Whatever the reason that Chevron and these other oil companies have pulled out of fracking Eastern Europe, this trend is dashing one of the big hopes to keep Europe safe from Russia's economic dominance over Europe.

In my mind it simply raises the importance of steering Europe strongly towards renewable energy, instead of continued reliance on fossil fuels.  One thing to take from this is that Europe is in a hard place, facing economic domination by Russia because of Europe's continued dependence on fossil fuels.  While Europe doesn't have much indigenous fossil fuel supplies, they do have wind and sun resources and can deploy wind turbines and solar panels.  The more investment Europe makes in renewable energy resources, the more resilient they will be to Russia's attempts at domination.

Update - For a good rundown of the sequence of events at Pungesti, see http://sarahinromania.canalblog.com/archives/2015/02/21/31574782.html

Thursday, February 19, 2015

Answer anti- electric car articles with truth and pride - truth outshines all distortions

Another anti-electric-vehicle article has made it into the mainstream press, so it's time for everyone to freak out and think the sky is falling.  I'm talking about an opinion piece in USA Today, Electric car benefits? Just myths, by well-known distorter of facts Bjørn Lomborg.  He has the ability to string together what looks like well reasoned fact filled arguments with citations at the bottom of the page and everything, but the stuff he presents is highly distorted.  According to ThinkProgress, Lomborg rakes in dough from the Koch network for his efforts.  There is even a whole website devoted to exposing Lomborg's Errors.

He should be proud the people behind that site have devoted so much energy to his work ;-)

Those were what I found with a quick yahoogle search on his name.  I don't want to focus on the topic of saying someone else is bad or wrong or anything.  It doesn't serve any of us to focus on such a negative attitude.  What I prefer is to focus on truth, the truths about electric vehicles we should all be proud of.

Unfortunately there are lots of people who share some of the opinions he wrote in that Op-Ed piece.  That makes it necessary to address those ideas with truth - because the truth about electric cars is being distorted out of recognition.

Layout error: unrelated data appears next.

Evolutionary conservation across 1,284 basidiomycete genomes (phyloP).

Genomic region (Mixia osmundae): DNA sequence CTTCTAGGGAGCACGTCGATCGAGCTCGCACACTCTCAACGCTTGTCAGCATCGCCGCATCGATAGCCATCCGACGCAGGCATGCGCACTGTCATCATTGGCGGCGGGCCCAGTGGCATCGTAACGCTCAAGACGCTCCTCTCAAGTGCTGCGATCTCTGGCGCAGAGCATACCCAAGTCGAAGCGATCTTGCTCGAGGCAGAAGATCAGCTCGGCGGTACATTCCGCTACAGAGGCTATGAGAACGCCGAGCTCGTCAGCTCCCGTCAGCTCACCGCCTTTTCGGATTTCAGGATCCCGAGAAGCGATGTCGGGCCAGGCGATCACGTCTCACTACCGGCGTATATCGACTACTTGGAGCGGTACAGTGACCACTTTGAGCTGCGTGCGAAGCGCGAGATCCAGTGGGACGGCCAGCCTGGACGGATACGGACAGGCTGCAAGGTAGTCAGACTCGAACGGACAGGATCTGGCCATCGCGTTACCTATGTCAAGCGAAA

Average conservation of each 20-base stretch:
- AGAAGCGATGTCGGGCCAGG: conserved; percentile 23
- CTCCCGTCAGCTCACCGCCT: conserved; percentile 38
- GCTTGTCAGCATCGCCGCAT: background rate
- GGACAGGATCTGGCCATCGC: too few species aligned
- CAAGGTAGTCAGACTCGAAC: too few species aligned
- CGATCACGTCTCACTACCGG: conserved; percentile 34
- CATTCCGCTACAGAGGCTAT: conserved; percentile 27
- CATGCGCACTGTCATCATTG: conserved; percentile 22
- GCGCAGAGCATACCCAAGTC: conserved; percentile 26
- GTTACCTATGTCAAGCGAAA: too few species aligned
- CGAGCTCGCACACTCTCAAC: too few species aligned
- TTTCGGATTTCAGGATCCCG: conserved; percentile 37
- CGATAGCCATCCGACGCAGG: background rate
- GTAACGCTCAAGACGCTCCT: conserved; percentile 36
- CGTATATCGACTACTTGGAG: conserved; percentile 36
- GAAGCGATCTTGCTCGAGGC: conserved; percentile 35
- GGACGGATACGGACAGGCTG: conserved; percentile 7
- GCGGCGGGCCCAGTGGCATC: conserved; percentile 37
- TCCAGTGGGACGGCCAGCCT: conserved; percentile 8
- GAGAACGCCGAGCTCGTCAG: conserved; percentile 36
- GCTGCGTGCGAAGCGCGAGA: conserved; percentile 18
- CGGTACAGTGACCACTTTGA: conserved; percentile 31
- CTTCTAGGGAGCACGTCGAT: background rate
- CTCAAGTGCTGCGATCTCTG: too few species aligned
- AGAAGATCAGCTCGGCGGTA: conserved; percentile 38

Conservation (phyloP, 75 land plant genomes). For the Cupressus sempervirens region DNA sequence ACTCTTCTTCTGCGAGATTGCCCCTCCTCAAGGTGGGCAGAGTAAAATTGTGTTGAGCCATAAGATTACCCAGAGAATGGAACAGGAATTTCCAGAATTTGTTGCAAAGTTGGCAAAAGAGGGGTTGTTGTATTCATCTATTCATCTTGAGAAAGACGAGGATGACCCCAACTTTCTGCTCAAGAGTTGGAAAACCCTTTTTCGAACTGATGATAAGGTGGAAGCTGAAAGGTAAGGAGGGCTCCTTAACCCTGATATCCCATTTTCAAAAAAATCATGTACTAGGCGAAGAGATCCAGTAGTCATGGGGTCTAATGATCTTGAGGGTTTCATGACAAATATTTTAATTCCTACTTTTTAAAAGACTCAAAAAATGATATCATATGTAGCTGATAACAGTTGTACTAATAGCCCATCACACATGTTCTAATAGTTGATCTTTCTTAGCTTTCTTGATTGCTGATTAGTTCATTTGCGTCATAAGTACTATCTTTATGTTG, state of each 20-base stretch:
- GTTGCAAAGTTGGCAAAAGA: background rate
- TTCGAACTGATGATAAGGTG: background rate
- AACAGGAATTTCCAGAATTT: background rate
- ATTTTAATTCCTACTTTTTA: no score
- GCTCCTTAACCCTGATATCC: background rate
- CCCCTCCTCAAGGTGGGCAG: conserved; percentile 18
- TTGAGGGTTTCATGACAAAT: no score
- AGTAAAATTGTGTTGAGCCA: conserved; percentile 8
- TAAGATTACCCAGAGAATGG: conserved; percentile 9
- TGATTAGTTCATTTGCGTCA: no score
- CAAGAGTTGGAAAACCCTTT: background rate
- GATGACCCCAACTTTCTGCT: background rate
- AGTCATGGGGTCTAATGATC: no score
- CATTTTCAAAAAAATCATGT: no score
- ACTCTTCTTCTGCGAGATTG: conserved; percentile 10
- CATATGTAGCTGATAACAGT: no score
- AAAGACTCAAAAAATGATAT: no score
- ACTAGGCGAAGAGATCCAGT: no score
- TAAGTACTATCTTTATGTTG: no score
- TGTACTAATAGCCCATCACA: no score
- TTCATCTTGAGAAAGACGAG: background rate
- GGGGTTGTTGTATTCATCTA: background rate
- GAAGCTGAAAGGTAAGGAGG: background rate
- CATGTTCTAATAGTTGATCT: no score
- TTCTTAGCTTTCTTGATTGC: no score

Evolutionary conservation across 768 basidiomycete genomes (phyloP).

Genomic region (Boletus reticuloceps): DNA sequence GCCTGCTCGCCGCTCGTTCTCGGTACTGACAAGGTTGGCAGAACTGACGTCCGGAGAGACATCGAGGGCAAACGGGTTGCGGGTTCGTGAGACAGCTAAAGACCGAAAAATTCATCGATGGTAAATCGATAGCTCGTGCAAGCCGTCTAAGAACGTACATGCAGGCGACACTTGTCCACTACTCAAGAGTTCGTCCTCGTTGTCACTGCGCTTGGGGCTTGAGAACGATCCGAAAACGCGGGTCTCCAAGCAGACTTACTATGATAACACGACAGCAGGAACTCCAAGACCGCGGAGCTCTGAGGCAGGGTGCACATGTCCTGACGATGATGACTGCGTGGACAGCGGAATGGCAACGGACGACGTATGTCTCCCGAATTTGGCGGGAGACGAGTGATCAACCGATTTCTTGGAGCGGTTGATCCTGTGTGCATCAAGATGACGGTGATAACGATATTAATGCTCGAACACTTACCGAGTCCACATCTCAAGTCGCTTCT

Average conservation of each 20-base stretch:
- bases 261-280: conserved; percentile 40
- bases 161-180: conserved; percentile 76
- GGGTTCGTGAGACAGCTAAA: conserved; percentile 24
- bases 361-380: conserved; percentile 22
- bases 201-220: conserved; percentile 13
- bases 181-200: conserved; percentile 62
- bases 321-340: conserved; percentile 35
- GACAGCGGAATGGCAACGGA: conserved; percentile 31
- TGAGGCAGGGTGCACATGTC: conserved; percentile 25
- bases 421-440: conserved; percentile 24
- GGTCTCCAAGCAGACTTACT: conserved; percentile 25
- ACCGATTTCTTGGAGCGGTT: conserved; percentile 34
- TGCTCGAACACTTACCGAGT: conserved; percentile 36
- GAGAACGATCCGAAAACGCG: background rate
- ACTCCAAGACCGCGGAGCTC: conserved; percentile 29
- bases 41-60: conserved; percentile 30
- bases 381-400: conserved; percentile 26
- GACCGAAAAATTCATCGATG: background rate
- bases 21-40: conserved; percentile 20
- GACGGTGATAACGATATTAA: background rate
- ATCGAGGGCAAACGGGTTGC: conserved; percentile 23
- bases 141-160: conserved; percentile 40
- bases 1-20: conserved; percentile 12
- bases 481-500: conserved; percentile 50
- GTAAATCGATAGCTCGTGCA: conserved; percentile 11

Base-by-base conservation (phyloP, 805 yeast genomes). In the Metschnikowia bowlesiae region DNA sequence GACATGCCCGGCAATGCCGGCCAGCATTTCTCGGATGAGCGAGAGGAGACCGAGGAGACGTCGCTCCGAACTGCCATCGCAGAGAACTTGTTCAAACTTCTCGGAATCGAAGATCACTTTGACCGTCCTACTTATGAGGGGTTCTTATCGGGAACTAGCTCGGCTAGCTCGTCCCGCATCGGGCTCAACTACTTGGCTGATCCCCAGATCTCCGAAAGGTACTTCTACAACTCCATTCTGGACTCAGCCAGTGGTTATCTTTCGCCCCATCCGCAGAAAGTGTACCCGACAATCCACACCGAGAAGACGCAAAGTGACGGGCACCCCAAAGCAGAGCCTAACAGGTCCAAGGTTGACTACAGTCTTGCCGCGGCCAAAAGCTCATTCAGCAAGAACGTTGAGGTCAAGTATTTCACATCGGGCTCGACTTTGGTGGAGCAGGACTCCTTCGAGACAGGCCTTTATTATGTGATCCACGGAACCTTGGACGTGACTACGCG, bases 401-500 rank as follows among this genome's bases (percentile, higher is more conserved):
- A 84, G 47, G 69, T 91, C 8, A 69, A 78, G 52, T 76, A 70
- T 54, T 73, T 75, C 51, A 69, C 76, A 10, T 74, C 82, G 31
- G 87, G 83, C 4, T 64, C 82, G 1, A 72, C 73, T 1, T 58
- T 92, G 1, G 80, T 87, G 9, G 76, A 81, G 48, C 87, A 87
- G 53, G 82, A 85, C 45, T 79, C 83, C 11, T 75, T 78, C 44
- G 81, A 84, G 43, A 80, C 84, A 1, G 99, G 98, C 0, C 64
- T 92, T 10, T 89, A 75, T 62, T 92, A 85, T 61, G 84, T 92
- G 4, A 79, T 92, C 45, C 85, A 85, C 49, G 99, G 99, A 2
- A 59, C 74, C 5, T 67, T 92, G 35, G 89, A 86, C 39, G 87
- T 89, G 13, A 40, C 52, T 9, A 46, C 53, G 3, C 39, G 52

As a result, I've been spending quite a bit of time the last few weeks working on a set of articles that are meant to be an "EV Buyers Guide".  It seems important to me to focus on addressing the kind of ideas Lomborg wrote in his article, so of course those articles I've written already answer a lot of what he said.

"Electric cars cost a fortune" ...  It is true that the MSRP of today's electric cars are quite a bit higher than the MSRP of equivalent gasoline cars.  But MSRP isn't the right comparison to make.  Total Cost of Ownership is, and on that measure electric cars make a lot of financial sense.  Fuel cost savings, maintenance savings, tax credits, and time savings are the main ways that electric car ownership pays for itself.

"Electric car global warming benefits are small" ... It is true that quite a lot of electricity comes from coal-fired power plants.  What's also true is that electric cars, on the U.S. electricity grid, are cleaner than equivalent gas cars even when the electricity comes from burning coal.  

Generally speaking, electricity is as clean as the electricity source.  In China or India where electricity predominantly comes from extra-dirty coal power plants, electric cars are indeed dirtier than equivalent gasoline cars.  But other forms of electricity production are lots cleaner.  Follow the link above and you'll see a chart showing just how much cleaner solar or wind power is than even natural gas.  In the U.S. electricity system, the states that predominantly get electricity from natural gas or hydro are lots cleaner than coal-fired states, and the electric cars in those states are lots cleaner than gassers.

It's quite possible for a typical home-owner to put enough solar panels on their roof to generate enough electricity to power both their home and their electric cars.  Can't do that with gasoline powered cars.  Even if you grew Corn to make Ethanol, it would take 2.75 acres of ground to produce enough Ethanol for the typical gasoline powered car, and you'd also need processing equipment and storage tanks to hold the fuel.  If the entire US vehicle fleet were to run on ethanol, it would take 370 million acres just for the corn fields.

"Electric cars shift emissions to electricity production plants" ... This idea ignores the long tail pipe of gasoline production.  It's fine and proper to complain about dirty electricity production methods.  But that also means you must complain about dirty toxic methods to produce gasoline, that consume huge amounts of resources.

The EPA labels on electric and gasoline cars measure emissions at the tailpipe for a reason.  Doing so greatly simplifies the debate.  EPA labels say electric cars emit 0 grams of CO2 or anything else, while gasoline cars emit quite a bit more than that.  This leaves the door open to the criticism about coal fired electricity, sure.  But the reality that gasoline production is highly toxic deserves lots of attention.

Those are the main three points in Lomborg's Op-Ed piece.  The rest of it simply rehashes one of those points.  For example he talks about the number of people "killed" by air pollution, saying that electric cars will kill more than gasoline cars.  But as we just discussed, he's using flawed reasoning in determining which kind of car is dirtier than the other.